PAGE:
It was on the way home when the numbness began to wear off. I can still remember so many details of that drive. The song I was listening to. The street all that darkness covered. The agonizingly long pause at the stop sign. Most of all I remember the feeling as I sat in my car, consumed by a very foreign and heavy desire to chase every memory of grandmother I could.
My biggest fear in that moment was forgetting her. I knew that though her body was lost to us, losing her memory would be a greater sorrow. So I grasped for random flashes of her life. The sounds of her cooking in the kitchen. The smell of her living room. Her laughable and contagious frustration with the Spurs. Her subtle but steady wave every time we backed out of her driveway. The more I remembered, the more I panicked. I felt like each picture of my grandmother was a piece of paper being carried away by the wind, and I didn’t know how to chase them all down. I sat alone and wept at that stop sign for what felt like forever.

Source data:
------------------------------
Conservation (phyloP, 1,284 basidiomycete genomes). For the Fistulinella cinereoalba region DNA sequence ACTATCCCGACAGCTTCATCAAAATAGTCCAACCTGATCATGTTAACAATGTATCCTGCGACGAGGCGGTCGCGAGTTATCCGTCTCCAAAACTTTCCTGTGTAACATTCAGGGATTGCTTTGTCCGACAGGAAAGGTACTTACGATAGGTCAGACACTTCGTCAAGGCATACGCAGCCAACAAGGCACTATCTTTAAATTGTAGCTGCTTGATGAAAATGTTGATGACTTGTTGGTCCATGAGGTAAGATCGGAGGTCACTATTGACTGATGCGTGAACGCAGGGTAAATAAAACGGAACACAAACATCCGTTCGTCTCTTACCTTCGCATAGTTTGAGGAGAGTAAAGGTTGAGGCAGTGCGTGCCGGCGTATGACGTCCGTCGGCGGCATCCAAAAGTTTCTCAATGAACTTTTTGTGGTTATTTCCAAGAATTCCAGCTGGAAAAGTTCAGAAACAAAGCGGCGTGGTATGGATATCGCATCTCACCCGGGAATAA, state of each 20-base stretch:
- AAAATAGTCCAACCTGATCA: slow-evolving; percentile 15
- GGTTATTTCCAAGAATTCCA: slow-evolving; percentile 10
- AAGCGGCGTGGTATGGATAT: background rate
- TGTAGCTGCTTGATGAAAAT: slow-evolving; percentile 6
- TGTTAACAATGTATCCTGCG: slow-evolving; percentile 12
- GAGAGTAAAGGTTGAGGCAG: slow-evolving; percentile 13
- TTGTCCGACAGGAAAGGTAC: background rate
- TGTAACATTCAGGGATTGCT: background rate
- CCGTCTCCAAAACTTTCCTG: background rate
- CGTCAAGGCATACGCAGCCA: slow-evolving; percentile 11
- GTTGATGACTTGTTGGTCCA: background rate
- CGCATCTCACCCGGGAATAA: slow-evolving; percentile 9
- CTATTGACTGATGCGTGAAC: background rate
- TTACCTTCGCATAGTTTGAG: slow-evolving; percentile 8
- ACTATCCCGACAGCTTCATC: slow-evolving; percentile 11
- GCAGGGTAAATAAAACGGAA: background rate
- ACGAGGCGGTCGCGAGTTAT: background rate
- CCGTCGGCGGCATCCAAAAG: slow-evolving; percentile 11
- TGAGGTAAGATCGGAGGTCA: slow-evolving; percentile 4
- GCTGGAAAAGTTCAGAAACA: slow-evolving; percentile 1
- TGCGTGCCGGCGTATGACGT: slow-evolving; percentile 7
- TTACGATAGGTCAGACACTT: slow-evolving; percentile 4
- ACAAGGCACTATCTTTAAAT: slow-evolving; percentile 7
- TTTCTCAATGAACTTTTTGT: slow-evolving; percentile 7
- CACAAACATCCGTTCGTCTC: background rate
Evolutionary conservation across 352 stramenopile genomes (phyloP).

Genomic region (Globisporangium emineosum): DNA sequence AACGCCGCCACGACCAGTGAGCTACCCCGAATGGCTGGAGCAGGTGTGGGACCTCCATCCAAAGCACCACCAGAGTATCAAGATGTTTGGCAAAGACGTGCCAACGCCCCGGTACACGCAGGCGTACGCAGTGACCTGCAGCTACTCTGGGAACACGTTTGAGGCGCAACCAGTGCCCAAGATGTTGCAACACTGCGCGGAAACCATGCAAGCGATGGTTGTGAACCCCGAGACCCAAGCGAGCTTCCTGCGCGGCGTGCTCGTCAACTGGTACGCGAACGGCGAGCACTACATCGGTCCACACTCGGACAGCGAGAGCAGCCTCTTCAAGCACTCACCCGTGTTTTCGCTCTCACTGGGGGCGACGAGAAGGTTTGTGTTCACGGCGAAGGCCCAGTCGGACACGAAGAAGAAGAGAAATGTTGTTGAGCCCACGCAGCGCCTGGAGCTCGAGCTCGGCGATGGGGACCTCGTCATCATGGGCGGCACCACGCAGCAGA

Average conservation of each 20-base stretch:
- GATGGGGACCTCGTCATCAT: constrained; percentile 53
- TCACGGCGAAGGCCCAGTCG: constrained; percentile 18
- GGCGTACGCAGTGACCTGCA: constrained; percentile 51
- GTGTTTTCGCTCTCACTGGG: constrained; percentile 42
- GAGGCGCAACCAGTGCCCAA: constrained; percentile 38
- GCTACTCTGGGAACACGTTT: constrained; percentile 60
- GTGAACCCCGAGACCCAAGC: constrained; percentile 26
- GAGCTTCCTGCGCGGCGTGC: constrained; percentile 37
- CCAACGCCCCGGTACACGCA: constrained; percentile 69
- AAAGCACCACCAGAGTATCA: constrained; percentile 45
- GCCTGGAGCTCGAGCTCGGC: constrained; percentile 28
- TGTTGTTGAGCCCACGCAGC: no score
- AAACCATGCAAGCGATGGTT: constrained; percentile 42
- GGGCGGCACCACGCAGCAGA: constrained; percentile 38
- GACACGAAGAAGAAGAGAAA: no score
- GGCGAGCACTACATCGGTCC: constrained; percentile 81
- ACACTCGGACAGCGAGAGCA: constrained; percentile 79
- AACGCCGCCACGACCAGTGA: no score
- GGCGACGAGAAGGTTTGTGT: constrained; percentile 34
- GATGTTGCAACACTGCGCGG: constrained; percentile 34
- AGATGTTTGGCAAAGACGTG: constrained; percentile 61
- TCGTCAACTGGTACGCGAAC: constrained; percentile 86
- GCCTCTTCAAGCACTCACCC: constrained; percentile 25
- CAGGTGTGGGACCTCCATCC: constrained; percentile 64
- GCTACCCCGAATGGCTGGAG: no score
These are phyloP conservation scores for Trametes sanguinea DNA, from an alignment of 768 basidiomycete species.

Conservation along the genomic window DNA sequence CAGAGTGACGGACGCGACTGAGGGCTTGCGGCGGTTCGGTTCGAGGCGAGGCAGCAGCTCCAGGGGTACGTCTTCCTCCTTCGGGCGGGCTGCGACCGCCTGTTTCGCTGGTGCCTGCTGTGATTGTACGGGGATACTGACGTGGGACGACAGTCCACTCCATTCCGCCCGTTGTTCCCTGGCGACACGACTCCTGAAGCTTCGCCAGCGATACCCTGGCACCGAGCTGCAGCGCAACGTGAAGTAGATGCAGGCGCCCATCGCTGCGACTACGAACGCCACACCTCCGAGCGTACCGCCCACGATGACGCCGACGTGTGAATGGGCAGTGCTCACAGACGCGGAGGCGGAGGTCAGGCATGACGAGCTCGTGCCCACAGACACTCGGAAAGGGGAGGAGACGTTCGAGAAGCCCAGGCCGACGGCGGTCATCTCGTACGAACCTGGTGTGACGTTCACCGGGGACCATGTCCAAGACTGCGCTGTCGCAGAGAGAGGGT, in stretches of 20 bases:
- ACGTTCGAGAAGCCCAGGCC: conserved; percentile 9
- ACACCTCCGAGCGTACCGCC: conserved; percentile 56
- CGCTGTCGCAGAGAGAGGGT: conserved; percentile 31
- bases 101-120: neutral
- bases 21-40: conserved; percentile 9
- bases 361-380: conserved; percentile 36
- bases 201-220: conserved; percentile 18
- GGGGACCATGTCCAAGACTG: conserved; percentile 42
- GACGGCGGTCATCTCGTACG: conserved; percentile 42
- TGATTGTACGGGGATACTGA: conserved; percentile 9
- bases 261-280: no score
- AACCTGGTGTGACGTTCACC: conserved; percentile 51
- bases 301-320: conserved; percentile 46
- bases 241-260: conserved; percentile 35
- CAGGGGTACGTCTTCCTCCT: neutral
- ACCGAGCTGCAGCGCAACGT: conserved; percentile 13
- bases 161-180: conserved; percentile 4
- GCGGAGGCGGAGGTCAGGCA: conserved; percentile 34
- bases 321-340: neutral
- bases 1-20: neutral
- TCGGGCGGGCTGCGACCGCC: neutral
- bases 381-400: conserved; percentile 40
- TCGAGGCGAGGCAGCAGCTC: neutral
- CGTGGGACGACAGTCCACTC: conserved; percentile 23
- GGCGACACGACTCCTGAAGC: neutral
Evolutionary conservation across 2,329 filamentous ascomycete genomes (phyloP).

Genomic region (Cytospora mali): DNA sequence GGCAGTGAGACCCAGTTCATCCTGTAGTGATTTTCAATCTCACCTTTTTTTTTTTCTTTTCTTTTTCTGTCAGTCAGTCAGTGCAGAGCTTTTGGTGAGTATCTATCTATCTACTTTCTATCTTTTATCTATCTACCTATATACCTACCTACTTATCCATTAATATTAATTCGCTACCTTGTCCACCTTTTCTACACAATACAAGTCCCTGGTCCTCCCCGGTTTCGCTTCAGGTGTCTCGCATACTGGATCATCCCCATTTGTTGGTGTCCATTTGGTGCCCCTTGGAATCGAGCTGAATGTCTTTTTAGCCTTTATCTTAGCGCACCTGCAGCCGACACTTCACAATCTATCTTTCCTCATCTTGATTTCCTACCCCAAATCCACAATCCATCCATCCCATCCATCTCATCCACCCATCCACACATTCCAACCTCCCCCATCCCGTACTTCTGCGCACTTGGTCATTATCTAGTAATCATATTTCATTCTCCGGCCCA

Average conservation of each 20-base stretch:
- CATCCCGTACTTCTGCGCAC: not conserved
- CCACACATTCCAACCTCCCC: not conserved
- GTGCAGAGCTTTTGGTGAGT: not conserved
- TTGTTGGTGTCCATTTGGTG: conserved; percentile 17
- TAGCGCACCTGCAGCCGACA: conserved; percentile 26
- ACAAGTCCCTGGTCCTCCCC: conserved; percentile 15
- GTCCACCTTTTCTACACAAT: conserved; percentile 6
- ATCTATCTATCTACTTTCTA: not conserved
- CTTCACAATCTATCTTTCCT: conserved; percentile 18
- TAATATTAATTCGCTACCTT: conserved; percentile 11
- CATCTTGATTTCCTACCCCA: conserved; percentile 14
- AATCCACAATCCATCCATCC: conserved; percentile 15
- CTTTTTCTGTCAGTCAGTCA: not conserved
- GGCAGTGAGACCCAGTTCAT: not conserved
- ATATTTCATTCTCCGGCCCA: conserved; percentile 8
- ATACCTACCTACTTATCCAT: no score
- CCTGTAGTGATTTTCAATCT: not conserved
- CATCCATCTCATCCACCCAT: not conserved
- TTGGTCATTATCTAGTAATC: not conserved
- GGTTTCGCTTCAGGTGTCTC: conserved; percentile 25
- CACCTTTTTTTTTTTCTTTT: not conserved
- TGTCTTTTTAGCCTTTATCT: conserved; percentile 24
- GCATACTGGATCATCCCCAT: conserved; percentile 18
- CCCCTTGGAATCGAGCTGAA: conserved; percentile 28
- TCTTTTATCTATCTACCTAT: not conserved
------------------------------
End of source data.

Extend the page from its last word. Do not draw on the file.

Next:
Memory holds a special place in worship. Many of the psalm writers urge God’s people again and again to remember and to praise, the two activities comprising something of a formula for encouragement and perseverance. But the Israelites did not practice memory as a mere cognitive exercise. They were not a people for whom history was bound to a textbook or a diary. Their approach to memory was active. Remembering and praising were two halves of a single movement.